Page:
SurveyMonkey is an online survey development cloud-based (software as a service) company, founded in 1999 by Ryan Finley. SurveyMonkey provides free, customizable surveys, as well as a suite of paid back-end programs that include data analysis, sample selection, bias elimination, and data representation tools. In addition to providing free and paid plans for individual users. SurveyMoney offers more large-scale enterprise options for companies interested in data analysis, brand management, and consumer-focused marketing.

2. The ethnicity question is inadequate.

3. The questions are heavily loaded - what do you value most and what do you value least

If you list the children's playpark as least valued, will that go or will it be leased out to a private company and be subject to the vagaries of maintenance and access charges? 

If you value the barbecue facilities least, will these receive the same treatment? 

And if you value least the Grade I listed Palladian mansion and restored (with £3 million from the HLF) 18th century Walled Garden, what does the future hold for this beautiful, historic property?

4. The form ends on a cliff hanger:- Please return your completed questionnaire, either by post or hand-delivered, to: ... and there is no name or address.

Does this two day process, based on a questionable set of figures, and a poorly constructed form inspire you with confidence?

If you would like to include a few ideas (from the people of Swindon) to create sustainable sources of income for Lydiard House & Park, please feel free to print off The List and send it with your form. 

And maybe you would like to consider joining the Friends of Lydiard Park?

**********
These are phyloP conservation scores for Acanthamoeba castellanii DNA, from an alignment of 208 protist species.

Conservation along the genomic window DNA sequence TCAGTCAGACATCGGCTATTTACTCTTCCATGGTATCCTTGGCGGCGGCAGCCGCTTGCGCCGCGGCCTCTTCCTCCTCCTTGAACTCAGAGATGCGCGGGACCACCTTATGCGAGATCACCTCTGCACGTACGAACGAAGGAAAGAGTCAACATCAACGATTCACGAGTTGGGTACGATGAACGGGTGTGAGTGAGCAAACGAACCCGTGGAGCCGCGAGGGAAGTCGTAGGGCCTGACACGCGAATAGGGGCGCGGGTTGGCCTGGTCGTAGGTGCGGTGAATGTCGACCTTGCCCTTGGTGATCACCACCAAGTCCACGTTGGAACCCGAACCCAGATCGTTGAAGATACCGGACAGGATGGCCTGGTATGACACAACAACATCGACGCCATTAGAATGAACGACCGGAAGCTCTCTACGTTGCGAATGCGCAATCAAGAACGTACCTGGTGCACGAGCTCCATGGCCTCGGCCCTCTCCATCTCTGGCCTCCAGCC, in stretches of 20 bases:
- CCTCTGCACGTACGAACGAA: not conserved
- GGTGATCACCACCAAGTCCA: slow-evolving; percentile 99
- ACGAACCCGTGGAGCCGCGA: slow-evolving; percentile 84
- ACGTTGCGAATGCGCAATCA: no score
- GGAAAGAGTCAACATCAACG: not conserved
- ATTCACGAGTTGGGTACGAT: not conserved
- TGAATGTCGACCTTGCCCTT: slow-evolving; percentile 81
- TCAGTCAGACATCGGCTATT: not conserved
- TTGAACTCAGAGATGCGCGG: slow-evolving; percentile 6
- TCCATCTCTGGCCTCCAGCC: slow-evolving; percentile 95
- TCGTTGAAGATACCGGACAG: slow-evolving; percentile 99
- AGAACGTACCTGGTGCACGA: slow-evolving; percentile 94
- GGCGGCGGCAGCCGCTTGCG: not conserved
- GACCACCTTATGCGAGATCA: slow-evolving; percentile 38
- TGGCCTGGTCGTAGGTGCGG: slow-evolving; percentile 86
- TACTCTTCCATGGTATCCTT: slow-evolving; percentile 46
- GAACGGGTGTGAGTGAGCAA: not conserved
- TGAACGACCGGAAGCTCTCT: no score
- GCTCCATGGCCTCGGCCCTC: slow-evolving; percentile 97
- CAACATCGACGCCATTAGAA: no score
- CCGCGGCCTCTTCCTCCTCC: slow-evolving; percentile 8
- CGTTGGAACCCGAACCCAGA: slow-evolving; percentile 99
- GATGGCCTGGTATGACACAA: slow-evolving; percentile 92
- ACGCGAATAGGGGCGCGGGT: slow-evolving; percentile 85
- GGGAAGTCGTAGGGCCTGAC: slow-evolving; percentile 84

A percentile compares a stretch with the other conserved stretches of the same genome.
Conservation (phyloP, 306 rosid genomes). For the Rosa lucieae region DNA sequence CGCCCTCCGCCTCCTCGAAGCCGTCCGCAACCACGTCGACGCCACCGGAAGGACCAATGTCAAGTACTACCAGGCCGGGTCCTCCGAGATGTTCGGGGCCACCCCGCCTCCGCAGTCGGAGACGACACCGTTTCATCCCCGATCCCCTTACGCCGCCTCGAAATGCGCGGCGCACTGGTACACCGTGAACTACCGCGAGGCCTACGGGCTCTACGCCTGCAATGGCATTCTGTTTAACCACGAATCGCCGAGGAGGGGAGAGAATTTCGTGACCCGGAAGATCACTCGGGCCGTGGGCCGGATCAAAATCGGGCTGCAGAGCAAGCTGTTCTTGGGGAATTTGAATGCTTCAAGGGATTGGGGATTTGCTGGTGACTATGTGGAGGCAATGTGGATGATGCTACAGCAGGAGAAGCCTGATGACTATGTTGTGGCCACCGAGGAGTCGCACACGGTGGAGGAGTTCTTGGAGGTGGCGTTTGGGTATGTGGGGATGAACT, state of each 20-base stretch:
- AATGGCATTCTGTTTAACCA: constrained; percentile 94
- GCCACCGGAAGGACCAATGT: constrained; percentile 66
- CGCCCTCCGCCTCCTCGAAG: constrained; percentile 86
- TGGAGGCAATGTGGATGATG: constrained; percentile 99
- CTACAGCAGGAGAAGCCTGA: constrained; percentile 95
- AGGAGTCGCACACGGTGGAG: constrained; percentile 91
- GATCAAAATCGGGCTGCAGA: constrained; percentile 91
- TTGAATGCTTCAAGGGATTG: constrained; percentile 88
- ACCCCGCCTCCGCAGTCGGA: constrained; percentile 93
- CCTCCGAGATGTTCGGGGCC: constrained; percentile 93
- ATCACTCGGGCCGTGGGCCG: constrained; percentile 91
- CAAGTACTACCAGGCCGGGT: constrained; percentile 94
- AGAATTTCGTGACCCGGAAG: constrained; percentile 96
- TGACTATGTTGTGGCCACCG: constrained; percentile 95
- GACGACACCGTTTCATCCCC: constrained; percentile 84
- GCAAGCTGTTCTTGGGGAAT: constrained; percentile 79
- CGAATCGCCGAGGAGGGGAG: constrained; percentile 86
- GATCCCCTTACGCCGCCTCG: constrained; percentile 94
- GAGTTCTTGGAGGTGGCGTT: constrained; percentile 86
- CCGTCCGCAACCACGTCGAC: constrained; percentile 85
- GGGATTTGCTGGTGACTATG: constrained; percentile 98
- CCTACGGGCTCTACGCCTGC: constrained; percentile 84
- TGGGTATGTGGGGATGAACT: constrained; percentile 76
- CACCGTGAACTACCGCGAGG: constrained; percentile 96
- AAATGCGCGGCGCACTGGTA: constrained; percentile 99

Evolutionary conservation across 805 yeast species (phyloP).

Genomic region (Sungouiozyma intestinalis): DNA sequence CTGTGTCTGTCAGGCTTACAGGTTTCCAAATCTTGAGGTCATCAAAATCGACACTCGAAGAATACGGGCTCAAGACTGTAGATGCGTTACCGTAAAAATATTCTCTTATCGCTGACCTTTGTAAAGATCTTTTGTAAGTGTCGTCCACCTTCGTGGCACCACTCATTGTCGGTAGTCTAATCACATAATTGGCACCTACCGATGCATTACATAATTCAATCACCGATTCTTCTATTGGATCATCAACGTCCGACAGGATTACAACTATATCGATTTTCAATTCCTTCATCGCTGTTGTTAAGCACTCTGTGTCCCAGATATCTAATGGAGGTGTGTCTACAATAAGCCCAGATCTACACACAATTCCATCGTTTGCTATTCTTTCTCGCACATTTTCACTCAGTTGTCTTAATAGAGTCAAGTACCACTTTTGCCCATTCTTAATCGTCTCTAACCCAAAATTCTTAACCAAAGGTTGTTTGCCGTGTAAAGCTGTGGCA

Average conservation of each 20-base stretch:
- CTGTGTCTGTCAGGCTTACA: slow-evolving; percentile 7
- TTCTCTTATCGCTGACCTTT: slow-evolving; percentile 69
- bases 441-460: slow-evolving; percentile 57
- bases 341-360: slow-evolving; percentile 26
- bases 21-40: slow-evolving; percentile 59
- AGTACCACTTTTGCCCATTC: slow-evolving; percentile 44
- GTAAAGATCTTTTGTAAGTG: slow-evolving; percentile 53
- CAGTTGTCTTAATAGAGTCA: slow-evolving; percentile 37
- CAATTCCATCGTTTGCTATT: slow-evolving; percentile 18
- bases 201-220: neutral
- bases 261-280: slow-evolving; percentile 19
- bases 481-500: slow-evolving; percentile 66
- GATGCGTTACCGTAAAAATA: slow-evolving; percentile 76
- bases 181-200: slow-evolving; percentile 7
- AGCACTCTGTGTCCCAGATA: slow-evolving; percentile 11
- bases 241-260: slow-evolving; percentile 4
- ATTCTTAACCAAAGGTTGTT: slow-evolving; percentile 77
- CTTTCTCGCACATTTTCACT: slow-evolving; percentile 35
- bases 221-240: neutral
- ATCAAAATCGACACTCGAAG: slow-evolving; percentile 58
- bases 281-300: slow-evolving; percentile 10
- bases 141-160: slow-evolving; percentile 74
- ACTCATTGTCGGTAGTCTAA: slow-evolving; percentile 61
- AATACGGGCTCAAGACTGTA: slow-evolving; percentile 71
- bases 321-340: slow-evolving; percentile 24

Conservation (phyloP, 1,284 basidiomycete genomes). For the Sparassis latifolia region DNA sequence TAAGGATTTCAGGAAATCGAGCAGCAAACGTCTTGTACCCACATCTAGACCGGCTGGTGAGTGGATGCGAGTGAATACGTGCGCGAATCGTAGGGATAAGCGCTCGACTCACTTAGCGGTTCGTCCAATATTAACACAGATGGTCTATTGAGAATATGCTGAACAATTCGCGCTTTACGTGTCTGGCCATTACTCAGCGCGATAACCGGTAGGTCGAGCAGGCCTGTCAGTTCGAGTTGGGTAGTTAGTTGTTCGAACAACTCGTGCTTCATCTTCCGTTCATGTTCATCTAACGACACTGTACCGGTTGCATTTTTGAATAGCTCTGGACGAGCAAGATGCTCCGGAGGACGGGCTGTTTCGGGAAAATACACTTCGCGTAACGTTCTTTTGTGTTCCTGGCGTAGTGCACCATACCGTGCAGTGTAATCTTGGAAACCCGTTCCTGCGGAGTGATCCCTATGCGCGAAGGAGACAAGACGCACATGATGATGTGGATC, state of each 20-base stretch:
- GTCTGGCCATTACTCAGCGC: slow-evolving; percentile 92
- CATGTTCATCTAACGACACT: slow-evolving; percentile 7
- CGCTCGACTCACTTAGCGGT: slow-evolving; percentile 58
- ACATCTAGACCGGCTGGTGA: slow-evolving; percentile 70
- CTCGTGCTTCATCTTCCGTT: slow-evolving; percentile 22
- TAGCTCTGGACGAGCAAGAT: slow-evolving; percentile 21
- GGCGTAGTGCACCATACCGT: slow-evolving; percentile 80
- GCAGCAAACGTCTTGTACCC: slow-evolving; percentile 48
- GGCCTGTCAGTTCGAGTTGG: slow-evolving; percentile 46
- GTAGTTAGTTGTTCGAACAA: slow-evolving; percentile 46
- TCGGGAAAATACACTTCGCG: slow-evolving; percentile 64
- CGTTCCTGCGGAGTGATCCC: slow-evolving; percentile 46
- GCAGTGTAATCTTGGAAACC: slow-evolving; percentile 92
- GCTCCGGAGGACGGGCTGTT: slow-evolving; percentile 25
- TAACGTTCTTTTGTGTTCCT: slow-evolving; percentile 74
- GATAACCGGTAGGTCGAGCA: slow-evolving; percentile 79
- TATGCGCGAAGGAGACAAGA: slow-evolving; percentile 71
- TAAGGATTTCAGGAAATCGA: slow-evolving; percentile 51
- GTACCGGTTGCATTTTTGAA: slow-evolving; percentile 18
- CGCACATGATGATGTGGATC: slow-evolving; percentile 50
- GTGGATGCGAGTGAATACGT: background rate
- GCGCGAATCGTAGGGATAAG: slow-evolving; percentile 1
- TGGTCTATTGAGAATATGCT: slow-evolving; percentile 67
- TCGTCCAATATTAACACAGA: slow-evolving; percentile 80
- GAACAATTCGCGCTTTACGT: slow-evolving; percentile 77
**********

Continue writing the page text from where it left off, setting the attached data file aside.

Sunday, November 22, 2015

To Swindon Borough Council with love - and free of charge!

Today is quite possibly your last chance to have your say about the future of Lydiard House and Park. The second of two public engagement days takes place in the Visitor Centre, Lydiard Park from 9.30 am to 3.30 pm. 

Feel free to print off this list.

Swindon Borough Council have appointed independent property advisor Bilfinger GVA to identify joint venture partners. Meanwhile adverts have been placed in trade journals and newspapers to invite organisations to submit proposals to help make Lydiard House and Park more sustainable and to reduce the local authority's £450,000 annual subsidy.

These are my ideas, arrived at with the help of the people of Swindon, who were gifted the property in 1943 when a visionary, philanthropic Swindon Corporation bought the Lydiard Park estate.

The list just keeps on growing!


Lydiard House
Unique selling point – scandal

Tell the story of the St John family
The links with the Tudors (perennially popular with children and adults alike)
The Civil War story
The Royal favourites and mistresses
The cheating husbands and wives
Henry, 1st Viscount St John - murderer
Henry, 1st Viscount Bolingbroke – Queen Anne’s Secretary at War – traitor
Links with the modern Royal Family

Every period of history is accessible through the House and the St John family


Improve PR and marketing:
Ask the National Trust and Historic England (Head Offices in Swindon) to advise – there are teams available to do just that.
Work with St Mary’s Church who are doing a fantastic PR job with guided tours and talks – visitor numbers have increased.